Despite alleged discrepancies in the reports, the court determined that the defendants generally published “fair reports” of the charges and the attorney’s ensuing civil litigation against media and law enforcement. Most jurisdictions allow the media to summarize public records and proceedings without having to fact check whether allegations made therein are true or false. Moreover, to allow sufficient First Amendment “breathing space,” the report need only to capture the “gist” or “sting” of the allegations, even if it gets some details incorrect.
Of interest is the court’s ruling that the attorney could not recover for substituting the word “rape” for “sexual assault” because the two terms are interchangeable. Earlier this year, an Illinois judge dismissed a similar case brought by a Northwestern philosophy professor against the Sun-Times (in the interests of full disclosure, FVLD represented the defendant). The professor alleged he was defamed when a headline substituted “rape” for “sexual assault” to summarize allegations against him by a student. The court however, not only found that the words were synonymous but also that the student’s allegations, including that the professor got the underage student intoxicated, refused to return her to campus, groped her in an elevator when she lost consciousness and “sexually assaulted” her in his apartment, amounted to rape in common parlance. The professor has appealed. Continue reading
Some courts have begun to question whether Congress could have anticipated the current scope of the Internet in 1996, when it immunized websites from liability for third party content regardless of whether the site makes any effort to monitor the content or ensure its accuracy. Still, as discussed in FVLD’s recent Legal Update, courts have left the issue in the hands of Congress, leaving plaintiffs brave (or wealthy) enough to challenge Section 230 to seek workarounds.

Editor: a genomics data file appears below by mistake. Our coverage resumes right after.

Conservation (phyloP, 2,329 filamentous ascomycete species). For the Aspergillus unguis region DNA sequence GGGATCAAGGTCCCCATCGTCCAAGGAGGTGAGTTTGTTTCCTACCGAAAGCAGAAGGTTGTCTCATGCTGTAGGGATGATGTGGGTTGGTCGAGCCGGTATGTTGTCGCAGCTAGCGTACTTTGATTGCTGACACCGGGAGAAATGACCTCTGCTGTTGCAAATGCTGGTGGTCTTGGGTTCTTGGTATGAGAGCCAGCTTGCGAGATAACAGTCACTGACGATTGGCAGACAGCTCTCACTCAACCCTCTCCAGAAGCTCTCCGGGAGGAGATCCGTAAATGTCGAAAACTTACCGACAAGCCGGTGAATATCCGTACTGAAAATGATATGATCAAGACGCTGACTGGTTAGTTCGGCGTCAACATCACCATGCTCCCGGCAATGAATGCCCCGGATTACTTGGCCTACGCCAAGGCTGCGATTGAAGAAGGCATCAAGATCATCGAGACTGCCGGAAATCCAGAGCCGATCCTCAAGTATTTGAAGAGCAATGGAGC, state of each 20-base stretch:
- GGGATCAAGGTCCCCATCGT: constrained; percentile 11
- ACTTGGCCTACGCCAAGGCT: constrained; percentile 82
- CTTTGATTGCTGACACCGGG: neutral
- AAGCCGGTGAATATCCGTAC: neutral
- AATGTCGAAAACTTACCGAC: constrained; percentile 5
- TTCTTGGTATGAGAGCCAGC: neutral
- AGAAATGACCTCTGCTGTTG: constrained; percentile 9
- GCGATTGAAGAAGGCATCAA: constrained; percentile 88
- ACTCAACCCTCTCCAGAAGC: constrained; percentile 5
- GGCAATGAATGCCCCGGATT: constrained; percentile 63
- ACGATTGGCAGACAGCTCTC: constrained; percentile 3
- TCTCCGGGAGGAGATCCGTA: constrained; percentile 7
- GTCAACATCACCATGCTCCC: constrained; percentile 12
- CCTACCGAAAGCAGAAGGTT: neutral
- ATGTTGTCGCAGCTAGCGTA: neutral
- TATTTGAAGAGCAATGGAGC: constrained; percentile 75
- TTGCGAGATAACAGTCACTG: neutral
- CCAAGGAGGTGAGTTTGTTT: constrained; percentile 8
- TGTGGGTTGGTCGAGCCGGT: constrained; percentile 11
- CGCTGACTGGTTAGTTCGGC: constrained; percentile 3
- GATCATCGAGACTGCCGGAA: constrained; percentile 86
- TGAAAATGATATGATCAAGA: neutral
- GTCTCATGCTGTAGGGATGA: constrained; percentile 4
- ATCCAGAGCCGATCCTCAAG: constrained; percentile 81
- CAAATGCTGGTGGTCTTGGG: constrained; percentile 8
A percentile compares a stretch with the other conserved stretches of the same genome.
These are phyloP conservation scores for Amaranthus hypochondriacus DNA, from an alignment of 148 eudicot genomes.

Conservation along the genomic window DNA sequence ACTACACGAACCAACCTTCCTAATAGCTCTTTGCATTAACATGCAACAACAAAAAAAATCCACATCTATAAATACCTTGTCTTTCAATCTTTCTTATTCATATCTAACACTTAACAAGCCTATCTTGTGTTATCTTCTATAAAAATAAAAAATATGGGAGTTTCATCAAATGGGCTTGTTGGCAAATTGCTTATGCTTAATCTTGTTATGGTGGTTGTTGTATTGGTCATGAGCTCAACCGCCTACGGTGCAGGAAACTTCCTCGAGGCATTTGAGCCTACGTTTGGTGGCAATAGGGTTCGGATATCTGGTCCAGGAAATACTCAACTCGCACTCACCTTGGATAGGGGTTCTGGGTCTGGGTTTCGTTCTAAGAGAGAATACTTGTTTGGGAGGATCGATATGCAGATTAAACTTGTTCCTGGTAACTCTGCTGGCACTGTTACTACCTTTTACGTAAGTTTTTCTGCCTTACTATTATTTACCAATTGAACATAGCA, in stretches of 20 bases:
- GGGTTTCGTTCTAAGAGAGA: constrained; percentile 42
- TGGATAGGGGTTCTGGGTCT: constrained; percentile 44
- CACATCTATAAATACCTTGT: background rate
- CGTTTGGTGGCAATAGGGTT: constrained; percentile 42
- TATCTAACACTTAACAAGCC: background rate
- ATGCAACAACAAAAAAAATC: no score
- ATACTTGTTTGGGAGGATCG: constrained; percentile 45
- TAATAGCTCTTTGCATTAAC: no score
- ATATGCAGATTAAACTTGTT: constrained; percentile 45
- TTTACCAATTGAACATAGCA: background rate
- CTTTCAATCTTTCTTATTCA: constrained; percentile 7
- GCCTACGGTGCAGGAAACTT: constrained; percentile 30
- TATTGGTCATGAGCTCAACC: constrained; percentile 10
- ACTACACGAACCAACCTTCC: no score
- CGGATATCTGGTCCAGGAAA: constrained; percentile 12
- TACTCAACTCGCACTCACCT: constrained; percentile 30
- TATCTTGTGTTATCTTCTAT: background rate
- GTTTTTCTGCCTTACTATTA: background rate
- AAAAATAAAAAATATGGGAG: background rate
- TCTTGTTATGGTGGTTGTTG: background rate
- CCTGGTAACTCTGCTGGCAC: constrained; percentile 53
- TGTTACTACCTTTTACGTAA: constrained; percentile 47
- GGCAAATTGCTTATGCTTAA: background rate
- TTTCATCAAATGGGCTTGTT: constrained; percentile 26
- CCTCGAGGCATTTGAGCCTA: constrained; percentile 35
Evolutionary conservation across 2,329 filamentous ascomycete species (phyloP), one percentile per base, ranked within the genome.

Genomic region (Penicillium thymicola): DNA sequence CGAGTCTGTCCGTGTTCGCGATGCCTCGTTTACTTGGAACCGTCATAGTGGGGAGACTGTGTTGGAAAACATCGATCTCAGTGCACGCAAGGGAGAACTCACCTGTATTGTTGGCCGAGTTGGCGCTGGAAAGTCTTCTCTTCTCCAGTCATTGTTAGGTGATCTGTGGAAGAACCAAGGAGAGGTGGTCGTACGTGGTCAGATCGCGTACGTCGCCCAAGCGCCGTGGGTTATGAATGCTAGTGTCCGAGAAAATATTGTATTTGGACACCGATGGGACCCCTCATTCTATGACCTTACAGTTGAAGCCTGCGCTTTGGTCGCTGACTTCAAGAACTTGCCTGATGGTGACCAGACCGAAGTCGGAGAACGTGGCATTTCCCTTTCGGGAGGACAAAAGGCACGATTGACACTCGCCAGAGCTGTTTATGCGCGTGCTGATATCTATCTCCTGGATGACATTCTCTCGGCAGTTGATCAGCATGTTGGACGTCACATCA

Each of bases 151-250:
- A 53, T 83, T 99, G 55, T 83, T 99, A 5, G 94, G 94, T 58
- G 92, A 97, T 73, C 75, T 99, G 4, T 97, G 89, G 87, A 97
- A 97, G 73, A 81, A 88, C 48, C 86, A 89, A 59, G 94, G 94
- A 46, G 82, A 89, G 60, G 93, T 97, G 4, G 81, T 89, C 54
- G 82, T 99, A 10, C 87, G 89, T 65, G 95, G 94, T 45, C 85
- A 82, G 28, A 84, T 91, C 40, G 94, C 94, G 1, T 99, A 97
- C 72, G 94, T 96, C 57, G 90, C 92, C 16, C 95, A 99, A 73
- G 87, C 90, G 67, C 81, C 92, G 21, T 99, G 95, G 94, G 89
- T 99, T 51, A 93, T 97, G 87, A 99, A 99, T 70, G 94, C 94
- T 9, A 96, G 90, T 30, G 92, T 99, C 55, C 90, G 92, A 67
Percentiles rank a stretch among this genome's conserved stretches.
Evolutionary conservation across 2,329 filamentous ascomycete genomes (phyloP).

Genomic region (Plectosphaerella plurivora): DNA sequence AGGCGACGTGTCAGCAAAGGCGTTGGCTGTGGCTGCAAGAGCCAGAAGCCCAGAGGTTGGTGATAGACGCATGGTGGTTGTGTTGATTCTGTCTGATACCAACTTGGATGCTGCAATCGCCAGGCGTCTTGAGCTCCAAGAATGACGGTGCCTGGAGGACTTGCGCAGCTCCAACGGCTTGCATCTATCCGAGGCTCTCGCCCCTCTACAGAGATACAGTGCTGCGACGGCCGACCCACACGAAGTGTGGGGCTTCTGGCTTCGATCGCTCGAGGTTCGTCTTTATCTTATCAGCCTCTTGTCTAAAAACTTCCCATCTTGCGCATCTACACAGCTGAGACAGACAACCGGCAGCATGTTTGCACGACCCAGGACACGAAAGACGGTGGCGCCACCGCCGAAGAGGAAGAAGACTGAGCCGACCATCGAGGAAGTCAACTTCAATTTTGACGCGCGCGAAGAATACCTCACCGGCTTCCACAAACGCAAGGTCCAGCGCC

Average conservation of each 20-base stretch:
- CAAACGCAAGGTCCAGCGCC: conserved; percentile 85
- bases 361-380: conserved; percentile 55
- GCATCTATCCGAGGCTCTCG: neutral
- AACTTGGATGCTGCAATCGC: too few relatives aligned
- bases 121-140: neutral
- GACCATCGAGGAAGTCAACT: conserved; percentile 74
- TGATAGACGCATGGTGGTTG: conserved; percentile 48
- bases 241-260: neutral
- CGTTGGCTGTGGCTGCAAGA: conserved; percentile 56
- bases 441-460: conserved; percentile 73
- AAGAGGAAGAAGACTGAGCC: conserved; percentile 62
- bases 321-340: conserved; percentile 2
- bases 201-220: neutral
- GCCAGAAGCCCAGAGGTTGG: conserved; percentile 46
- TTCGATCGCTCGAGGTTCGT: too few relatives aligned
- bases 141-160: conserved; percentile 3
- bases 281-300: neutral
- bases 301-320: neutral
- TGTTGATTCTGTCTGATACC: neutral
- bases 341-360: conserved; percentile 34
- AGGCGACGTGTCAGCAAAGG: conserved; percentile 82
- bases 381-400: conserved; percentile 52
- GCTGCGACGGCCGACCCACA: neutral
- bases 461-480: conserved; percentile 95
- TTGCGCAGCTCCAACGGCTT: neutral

One such recent lawsuit suggests that businesses concerned about their e-reputations may face problems other than Yelp reviews. The plaintiff in Serbian Crown, Virginia, Inc. v. Google, Inc. blamed its restaurant’s closing on Google Maps users manipulating its listing, so that Serbs seeking specialties like lion and antelope meat believed the restaurant was closed weekends. Although doubters may suggest that the restaurant failed because of its narrow niche or because unappetizing reviews prompted readers to venture elsewhere for emu, Serbian Crown had reportedly been in business for decades in an area with little foot traffic prior to the appearance of the erroneous Google Maps listing. A Wired article about the lawsuit suggests that the allegations are consistent with numerous other instances of competitors sabotaging businesses’ Google Maps listings to gain an advantage.
Serbian Crown brought a negligence claim and a claim for false advertising under the federal Lanham Act. It contended that Google uses its public listings as a “lead-in for purposes of selling advertising” to businesses, and that Google “knew or should have known” that allowing users to post false information regarding a restaurant’s hours “would pose a substantial danger of economic harm to” Serbian Crown. Given that Yelp has survived allegations that it manipulated its ratings to reward advertisers at the expense of others, Google’s business motives are unlikely to affect the outcome for Section 230 purposes.
Predictably, Google filed a motion to dismiss the lawsuit, citing Section 230 with respect to the negligence claims and arguing that, among other things, Serbian Crown lacks standing to allege false advertising under the Lanham Act because Google was not Serbian Crown’s competitor. Perhaps realizing that establishing negligence or even willful disregard by Google will likely not suffice under Section 230, Serbian Crown voluntarily dismissed its negligence claim. Its response brief, however, correctly noted that the recent Supreme Court case, Lexmark International, Inc. v. Static Control Components, Inc., rejected Google’s argument that false advertising claims under the Lanham Act are only available to direct competitors.